Idara-e-Taleem-o-Aagahi

Idara E Taleem o Aagahi
IDARA-E-TALEEM-O-AAGAHI ITA

Call for taking steps for educational reforms  

While participating in a conference on Mapping the Educational Reforms in View of the Next Democratic Tenure, senior members of different political parties of Pakistan called for measures to introduce educational reforms and groom the people, particularly the youth to become a responsible citizenry.

Social Justice (CSJ) in collaboration with Idara-e-Taleem-o-Aagahi (ITA) and Human Rights Commission of Pakistan (HRCP) had jointly organized the event. While participating in the conference, independent education policy experts, stakeholders, and political parties agreed on introducing reforms for more inclusive and equitable quality education.

Speaking on the occasion, Dr. Baela Raza Jamil, CEO Idara-e-Taleem-o-Aagahi said education with learning is a lifeline for all citizens without discrimination. Pakistan remains lowest on key indicators of SDG 4 in South Asia failing to live up to Article 25-A, a fundamental constitutional right to education. In Spite of progressive manifestos, political parties repeatedly fall short of delivering what they promised, compromising, excluding, and crippling the lives of millions of children, especially girls and marginalized groups.

May the coming elections be a new beginning for progressive education investment and delivery for all citizens protected with strong learning foundations.

Dr. A. H. Nayyar said that the state has failed to implement the Article 25-A and provide free and compulsory education to all children under 16 years as nearly half the children are deprived of schooling on account of the failure of the state to provide the resources needed for the task. The political parties must promise in their election manifestos to enhance allocation to education by 6% of GDP.

Dr. Shoaib Suddle said that the government has been violating order no. 2 of the Jillani judgment (SMC 1 of 2014, etc.) and Article 22(1) of the constitution because school curriculum and textbooks of compulsory subjects like Urdu, English and Social Studies carry substantial content relating to the religious instruction of majority religion, compelling non-Muslim students to learn Islamiyat in all courses. Peter Jacob, Executive Director, Centre for Social Justice said that fulfilling and implementing Articles 22 (1) and 25-A of the Constitution of Pakistan on the right to education without discrimination, is a fundamental constitutional obligation and a pressing need for improving foundational literacy, and the quality of education. He added that civil society will continue to engage effectively with political parties for positive educational reforms before and after the elections in 2023. Wajahat Masood appreciated the landmark decision of the supreme court issued on 19 June 2014. He added that it is not possible to implement articles 20, 22 (1), and 25-A of the constitution in letter and spirit unless related laws and policies are made likewise, as they are sectarian, religion-based, and discriminatory. He added the state of Pakistan needed to ensure the equality of citizens and discourage appeasing groups promoting division on the basis of identity. Dr. Prof. Yaqoob Khan Bangash said that there has to be social interaction among students from majority and minority communities inside and outside classrooms to promote inclusion, pluralism, and diversity. Waseem Ajmal Chaudhry, Federal Secretary, Ministry of Federal Education & Professional Training assured that the ministry was committed to removing religious instruction and hate speech present in compulsory subjects to implement Article 22(1) of the Constitution.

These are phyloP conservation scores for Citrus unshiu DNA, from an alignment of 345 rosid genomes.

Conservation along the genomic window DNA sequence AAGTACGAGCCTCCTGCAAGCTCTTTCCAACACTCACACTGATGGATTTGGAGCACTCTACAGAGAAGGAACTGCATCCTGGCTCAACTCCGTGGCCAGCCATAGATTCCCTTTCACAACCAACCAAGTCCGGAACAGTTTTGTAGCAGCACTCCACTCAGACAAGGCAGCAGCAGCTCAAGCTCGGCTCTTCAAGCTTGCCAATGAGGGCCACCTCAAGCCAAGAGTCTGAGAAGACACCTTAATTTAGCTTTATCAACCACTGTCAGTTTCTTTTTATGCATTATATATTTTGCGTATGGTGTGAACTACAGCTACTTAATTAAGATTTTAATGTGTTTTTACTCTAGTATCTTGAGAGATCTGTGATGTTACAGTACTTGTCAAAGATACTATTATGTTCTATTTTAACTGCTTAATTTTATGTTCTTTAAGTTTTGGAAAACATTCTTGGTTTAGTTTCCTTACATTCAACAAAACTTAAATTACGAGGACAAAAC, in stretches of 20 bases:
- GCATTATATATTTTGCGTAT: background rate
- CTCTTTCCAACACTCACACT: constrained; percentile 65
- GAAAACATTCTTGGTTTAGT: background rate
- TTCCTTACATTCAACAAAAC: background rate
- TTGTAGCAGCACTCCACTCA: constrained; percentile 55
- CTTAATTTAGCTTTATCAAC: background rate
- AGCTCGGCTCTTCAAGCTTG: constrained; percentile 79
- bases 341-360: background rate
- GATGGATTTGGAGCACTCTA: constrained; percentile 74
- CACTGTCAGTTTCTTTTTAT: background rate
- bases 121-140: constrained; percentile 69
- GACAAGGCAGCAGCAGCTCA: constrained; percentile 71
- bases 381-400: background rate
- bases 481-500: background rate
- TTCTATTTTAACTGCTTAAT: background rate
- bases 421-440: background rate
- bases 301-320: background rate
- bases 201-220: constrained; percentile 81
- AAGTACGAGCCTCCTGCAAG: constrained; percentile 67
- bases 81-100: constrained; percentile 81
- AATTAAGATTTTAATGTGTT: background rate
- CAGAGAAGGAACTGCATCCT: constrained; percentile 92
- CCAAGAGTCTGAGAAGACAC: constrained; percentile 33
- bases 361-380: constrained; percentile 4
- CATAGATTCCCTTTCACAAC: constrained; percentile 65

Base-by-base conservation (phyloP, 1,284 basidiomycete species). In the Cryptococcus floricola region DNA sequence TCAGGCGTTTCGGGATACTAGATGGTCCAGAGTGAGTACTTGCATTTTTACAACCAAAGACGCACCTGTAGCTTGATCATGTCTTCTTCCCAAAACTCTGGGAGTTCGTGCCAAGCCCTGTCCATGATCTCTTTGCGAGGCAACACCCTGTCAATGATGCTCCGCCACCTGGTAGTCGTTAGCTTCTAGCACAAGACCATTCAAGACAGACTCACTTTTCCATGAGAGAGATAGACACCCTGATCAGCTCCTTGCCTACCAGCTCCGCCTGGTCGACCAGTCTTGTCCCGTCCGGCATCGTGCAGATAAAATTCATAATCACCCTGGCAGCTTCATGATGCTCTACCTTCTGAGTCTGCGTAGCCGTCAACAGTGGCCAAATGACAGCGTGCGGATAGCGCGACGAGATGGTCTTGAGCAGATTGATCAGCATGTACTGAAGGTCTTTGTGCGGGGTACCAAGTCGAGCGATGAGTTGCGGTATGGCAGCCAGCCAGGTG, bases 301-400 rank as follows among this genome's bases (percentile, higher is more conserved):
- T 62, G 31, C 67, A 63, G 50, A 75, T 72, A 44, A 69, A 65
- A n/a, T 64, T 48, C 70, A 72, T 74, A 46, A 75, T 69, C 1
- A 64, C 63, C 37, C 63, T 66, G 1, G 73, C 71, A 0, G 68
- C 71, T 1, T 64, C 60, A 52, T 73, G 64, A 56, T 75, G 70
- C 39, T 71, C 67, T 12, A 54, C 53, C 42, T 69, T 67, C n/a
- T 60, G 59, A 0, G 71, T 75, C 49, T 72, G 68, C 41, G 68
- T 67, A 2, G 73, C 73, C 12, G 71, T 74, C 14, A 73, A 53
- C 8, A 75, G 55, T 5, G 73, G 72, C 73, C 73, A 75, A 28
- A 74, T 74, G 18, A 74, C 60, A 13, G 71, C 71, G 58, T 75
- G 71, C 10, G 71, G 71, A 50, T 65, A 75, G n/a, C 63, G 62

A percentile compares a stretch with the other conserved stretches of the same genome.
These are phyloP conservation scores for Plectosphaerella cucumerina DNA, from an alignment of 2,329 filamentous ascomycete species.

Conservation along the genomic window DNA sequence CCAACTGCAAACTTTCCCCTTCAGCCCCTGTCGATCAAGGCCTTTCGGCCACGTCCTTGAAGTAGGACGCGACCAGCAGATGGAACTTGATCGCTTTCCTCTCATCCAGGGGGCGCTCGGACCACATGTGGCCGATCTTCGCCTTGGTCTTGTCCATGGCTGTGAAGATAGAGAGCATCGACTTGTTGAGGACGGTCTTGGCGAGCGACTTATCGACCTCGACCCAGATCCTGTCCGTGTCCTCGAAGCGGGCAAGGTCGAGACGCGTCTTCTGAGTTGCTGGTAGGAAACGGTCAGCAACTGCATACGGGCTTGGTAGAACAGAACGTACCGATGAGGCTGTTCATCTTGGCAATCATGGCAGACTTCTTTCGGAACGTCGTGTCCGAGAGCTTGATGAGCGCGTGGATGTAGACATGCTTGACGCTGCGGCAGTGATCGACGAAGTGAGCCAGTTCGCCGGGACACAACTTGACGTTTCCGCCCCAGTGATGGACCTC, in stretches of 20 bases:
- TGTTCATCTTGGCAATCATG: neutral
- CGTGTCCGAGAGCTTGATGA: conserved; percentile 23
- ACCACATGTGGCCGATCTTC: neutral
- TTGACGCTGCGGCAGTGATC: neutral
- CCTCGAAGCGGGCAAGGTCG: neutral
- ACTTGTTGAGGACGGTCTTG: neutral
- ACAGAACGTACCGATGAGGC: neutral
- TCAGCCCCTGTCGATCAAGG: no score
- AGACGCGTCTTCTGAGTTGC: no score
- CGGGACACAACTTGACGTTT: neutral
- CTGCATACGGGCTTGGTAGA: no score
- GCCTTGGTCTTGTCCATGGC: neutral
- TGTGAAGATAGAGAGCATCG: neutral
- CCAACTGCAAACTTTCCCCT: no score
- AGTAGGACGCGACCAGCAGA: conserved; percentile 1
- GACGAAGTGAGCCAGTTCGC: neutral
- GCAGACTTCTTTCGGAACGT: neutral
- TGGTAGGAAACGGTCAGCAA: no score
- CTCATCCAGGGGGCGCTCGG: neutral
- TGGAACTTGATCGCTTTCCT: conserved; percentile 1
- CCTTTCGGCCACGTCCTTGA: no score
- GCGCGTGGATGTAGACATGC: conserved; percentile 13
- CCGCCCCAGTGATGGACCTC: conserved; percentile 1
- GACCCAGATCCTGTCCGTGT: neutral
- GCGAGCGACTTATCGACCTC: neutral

Source: Pakistan Observer